Which GPS Should I Buy?
GPS systems are useful for finding your way around, but choosing the navigation system that's right for you might be just as challenging as traveling without one. Here are some guidelines on the best GPS systems so you don't get lost in the market, or on the road…
GPS (Global Positioning System) devices rely on satellites that orbit the earth. The GPS unit takes signals from these satellites which allow it to calculate your exact position on the ground. Basic devices will give you the precise time, your longitude, latitude, altitude as well as your speed in real time. Others will allow you to play MP3s and will even interface with your PDA. You can have a GPS factory-equipped vehicle, or a portable GPS which can be mounted in your car, or hand held for hiking and deep woods adventures. class="imgmain" />
GPS Navigation Systems
The quality of GPS systems vary widely. The best are those that automatically or instantly pick up a dropped signal such as when you drive through a tunnel for example while others may need a few minutes to recoup. All systems have antennas that must have clear access to the sky in order to be consistently accurate which means that urban and rural dwellers will need a more sophisticated model when dense vegetation, forests or buildings inhibit access to the satellite signals.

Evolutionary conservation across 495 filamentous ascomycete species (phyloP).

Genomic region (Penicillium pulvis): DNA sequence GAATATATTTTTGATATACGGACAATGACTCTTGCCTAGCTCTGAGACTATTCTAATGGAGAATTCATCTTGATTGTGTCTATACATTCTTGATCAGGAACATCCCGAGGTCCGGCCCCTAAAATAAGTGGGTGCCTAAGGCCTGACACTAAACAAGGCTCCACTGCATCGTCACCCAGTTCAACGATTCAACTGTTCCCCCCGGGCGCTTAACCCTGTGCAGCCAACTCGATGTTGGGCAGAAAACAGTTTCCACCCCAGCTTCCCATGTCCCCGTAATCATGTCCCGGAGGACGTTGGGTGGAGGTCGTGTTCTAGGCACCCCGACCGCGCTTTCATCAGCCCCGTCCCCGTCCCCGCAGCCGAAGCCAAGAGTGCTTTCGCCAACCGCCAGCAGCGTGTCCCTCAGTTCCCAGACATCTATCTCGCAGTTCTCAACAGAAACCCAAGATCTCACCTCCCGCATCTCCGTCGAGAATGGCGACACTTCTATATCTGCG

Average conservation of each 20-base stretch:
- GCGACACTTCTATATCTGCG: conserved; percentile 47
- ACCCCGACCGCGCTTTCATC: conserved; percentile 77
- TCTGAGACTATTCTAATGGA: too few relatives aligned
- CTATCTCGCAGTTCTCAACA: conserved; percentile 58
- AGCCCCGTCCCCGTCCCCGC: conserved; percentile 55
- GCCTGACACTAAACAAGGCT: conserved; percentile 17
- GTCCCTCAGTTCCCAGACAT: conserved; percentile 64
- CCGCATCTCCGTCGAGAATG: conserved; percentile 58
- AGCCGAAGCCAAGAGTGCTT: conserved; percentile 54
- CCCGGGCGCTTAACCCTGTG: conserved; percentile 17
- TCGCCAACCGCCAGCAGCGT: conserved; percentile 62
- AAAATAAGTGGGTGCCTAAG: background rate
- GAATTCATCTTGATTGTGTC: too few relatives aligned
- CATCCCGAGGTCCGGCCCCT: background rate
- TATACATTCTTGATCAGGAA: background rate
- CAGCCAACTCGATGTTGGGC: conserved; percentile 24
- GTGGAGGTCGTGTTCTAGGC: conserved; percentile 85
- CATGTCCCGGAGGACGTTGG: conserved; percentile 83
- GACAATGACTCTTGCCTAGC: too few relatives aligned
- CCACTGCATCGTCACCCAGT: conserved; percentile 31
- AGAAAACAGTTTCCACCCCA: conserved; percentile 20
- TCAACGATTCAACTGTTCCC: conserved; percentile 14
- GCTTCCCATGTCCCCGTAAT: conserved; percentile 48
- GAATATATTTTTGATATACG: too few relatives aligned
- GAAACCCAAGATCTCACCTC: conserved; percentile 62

Choosing a vehicle that comes with GPS is great for travelers and commuters however this option is pricy and probably not ideal for all drivers. Onboard navigation systems not only give you directions but also traffic and weather updates so you can avoid problem areas. Vehicle manufacturers position the antenna on the dash with optimal satellite exposure, making these systems more reliable than portable models where you may have to reposition them over and over. Some of the newer options for vehicle installed GPS systems include MP3 players, audio books and voice command operation. This is especially useful for those that travel alone since some models will lock up when the vehicle is in motion to prevent the safety hazards of multitasking while driving.
Portable GPS Models
Portable models are great if you want to use them in multiple cars, on your bike, or on a hike. This is definitely more economical than having a system professionally installed in multiple cars. Here are some of the GPS units that I think are worth checking out...